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Chapter 8 - Developing: Databases - Migrating the Data

Published: April 27, 2005
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Introduction and Goals Introduction and Goals
Planning the Data Migration Planning the Data Migration
Executing the Data Migration Executing the Data Migration

Introduction and Goals

Migration of the data represents the final task in the migration of an Oracle database to Microsoft® SQL Server™. Even though SQL Server offers several tools that make the bulk transfer of data from an external source easier, aspects of the migration that cannot be automated, such as planning the migration and validating that the data has been moved completely and without error, should be prioritized.

The data migration task can be broken up into the following three subtasks:

  1. Planning. It is important to understand the migration options, evaluate the characteristics of the source data, and evaluate environmental and business constraints.

  2. Execution. This subtask involves preparing the database and transferring the data.

  3. Validation. This subtask accounts for all the data and verifies data integrity.

Planning the Data Migration

There are two planning prerequisites. Before making any decisions, you should first fully understand the various options available for transferring the data from an Oracle database to a SQL Server database, particularly the advantages and limitations of each of the options. The second prerequisite is to document all the factors or characteristics of the original environment that could influence your decision making from the available options. These prerequisites are discussed in detail under the following headings.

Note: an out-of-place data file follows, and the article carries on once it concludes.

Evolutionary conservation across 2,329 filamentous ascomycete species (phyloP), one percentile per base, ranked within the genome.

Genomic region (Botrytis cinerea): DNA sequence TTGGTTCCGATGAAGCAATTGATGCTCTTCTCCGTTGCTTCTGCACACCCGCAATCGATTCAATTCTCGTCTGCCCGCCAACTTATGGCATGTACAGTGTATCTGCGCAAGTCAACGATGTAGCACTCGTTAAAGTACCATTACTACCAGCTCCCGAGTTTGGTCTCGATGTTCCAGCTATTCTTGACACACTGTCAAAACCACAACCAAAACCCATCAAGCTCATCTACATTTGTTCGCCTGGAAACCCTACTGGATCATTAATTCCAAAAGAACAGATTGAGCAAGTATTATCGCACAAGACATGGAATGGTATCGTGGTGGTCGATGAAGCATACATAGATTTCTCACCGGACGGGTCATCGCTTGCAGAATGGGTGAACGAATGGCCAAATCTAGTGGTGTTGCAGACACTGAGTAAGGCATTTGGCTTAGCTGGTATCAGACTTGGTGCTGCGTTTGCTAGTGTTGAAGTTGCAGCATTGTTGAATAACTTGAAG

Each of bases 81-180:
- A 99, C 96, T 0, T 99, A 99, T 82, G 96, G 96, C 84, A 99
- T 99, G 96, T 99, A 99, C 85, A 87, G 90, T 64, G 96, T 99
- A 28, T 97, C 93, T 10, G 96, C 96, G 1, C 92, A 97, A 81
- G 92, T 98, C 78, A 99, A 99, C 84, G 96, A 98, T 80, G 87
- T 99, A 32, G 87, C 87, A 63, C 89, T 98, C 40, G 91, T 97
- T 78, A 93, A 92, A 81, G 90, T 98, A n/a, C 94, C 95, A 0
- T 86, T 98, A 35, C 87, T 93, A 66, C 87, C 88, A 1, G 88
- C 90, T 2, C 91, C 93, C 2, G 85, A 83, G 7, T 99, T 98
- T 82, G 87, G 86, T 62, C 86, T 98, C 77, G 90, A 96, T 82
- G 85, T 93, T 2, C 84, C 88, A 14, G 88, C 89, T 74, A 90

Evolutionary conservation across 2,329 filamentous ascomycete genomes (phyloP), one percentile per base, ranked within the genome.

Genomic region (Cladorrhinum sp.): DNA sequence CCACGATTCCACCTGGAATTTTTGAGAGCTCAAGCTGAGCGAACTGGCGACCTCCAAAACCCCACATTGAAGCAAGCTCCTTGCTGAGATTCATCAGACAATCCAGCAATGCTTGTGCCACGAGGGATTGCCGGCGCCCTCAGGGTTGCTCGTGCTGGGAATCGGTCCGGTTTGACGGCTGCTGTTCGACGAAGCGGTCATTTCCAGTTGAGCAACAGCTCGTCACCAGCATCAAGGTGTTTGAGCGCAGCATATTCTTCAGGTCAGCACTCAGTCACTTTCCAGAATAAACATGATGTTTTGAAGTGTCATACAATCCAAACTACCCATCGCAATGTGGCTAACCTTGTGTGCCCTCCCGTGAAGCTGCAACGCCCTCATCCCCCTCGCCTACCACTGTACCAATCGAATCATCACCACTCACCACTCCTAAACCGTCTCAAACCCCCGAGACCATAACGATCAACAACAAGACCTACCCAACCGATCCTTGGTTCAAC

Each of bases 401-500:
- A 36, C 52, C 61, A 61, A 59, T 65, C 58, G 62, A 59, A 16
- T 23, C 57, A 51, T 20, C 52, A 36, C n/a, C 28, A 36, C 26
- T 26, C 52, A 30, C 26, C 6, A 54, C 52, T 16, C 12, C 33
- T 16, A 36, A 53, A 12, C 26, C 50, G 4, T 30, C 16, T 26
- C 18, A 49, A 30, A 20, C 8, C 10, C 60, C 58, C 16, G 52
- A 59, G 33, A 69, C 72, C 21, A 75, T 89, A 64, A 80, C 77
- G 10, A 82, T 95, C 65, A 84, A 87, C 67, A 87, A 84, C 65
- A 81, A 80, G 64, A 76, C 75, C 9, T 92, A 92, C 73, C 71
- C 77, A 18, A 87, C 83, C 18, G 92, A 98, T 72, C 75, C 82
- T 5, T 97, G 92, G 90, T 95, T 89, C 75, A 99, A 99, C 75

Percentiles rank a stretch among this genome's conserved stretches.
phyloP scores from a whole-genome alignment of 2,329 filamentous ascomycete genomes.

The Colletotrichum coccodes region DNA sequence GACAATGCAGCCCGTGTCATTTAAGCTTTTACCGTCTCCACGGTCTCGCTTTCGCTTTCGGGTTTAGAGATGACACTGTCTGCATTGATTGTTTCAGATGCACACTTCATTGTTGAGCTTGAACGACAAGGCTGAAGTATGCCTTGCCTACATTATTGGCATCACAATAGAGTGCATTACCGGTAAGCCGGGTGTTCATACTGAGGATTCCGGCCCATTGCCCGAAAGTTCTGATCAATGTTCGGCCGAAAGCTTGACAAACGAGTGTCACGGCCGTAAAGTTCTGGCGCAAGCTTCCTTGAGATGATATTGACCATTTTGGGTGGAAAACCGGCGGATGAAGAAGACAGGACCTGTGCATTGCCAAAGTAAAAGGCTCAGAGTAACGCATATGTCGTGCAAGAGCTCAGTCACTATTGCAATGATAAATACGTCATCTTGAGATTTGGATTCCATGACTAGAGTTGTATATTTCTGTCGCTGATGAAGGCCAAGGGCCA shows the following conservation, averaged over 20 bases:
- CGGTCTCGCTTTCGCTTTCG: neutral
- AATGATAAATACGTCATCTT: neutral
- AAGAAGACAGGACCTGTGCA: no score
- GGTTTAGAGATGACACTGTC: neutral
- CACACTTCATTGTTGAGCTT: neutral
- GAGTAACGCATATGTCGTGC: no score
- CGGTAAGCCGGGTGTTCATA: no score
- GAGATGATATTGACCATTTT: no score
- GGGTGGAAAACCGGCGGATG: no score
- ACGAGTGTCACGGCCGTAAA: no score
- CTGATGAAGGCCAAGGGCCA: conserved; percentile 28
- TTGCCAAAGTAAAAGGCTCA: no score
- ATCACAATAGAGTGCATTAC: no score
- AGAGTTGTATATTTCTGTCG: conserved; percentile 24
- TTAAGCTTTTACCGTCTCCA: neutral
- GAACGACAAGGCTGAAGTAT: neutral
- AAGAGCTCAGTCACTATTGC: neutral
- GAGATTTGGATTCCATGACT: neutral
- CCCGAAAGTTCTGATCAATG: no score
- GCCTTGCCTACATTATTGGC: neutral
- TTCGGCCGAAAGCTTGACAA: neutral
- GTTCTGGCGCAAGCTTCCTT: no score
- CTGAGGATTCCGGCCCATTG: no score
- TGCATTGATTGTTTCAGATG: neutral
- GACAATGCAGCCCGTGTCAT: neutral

Options for Migration

In an Oracle to SQL Server migration scenario, the two avenues for migrating data are to either push the data from Oracle to SQL Server, or to pull the data from Oracle into SQL Server.

Even though Oracle can communicate with heterogeneous databases, the operation is only at a transactional level and cannot be taken advantage of for bulk data operations as needed in a migration situation. The only specialized utility Oracle provides for exporting data out of the database is the export utility exp. This utility can only create dumps in binary format that cannot be used for importing into a non-Oracle database.